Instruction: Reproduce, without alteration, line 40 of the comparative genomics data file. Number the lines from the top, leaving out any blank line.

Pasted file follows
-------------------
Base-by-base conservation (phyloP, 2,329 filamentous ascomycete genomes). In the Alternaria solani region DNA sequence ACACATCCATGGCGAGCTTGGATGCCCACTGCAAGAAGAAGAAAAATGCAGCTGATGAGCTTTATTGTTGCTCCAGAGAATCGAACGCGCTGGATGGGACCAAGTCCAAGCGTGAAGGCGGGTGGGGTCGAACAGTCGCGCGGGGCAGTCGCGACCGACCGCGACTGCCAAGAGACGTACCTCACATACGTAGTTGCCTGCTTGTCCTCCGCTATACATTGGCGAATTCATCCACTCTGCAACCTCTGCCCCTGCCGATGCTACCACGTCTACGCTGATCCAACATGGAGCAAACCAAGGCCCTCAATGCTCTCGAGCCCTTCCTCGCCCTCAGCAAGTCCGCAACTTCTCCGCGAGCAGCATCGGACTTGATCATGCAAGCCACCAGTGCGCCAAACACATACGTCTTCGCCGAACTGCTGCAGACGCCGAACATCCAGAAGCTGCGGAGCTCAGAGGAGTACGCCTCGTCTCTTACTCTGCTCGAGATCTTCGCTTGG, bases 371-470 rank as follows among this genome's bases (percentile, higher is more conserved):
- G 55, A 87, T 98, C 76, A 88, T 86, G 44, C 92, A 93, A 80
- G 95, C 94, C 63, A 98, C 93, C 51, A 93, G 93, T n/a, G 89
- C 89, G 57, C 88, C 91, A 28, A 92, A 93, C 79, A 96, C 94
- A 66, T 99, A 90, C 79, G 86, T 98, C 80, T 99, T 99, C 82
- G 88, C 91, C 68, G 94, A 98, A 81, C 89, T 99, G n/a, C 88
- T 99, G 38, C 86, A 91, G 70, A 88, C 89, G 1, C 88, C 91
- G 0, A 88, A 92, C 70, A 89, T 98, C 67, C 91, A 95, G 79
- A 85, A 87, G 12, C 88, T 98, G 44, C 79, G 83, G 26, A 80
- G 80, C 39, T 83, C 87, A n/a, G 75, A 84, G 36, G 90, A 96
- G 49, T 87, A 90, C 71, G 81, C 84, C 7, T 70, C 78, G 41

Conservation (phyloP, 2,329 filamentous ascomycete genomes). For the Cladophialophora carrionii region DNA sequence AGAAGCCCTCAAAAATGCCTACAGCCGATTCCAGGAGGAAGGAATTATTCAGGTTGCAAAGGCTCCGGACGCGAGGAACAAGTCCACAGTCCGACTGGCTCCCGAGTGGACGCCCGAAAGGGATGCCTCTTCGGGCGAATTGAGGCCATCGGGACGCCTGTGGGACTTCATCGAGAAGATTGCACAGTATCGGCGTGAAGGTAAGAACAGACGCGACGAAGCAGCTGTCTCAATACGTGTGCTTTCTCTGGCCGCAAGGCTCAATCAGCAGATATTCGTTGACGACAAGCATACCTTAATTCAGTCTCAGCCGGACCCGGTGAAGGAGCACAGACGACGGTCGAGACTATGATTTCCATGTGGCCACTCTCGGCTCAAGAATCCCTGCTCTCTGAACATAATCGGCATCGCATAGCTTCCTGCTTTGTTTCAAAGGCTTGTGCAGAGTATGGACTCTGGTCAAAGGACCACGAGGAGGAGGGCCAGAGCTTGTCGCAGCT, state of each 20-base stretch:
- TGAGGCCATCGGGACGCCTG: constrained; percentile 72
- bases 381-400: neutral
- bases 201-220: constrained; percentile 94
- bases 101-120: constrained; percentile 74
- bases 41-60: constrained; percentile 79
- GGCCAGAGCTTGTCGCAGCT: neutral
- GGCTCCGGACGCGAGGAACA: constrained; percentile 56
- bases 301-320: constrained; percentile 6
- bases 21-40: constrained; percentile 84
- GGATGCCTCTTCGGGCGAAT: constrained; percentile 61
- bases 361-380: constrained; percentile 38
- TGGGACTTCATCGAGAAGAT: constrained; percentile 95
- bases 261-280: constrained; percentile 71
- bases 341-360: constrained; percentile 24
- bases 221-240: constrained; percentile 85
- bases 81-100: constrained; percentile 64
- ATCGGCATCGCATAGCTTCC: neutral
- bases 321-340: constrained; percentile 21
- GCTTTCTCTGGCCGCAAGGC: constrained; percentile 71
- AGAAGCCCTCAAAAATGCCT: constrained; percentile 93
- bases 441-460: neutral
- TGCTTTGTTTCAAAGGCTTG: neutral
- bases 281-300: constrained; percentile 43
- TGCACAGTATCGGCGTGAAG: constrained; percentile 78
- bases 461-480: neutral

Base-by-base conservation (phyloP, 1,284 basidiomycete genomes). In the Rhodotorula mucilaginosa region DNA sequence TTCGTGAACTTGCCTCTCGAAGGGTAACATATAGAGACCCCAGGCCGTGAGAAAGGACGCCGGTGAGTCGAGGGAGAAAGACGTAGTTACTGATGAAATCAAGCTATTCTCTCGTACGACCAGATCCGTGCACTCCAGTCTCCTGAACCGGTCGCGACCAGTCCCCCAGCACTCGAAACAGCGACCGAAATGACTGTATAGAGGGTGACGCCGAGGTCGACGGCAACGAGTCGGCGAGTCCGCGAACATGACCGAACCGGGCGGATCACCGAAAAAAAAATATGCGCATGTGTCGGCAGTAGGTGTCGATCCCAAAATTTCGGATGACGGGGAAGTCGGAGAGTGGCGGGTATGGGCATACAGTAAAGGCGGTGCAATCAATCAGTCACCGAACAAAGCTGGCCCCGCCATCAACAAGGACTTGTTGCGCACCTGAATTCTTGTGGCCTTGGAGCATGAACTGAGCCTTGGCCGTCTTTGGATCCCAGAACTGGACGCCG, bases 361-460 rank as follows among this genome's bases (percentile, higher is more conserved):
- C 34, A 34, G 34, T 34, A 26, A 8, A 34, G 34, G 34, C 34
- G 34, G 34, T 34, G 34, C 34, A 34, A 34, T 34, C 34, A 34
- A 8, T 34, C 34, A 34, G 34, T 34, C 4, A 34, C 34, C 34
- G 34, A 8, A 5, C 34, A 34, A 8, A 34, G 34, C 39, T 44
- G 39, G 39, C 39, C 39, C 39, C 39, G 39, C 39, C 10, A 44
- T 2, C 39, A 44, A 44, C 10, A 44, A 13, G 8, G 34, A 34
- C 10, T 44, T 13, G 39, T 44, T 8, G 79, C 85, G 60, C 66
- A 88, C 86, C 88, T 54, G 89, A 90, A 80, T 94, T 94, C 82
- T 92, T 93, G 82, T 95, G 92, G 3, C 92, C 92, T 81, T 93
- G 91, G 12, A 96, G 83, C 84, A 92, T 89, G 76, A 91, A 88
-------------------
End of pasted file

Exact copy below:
- G 34, G 34, T 34, G 34, C 34, A 34, A 34, T 34, C 34, A 34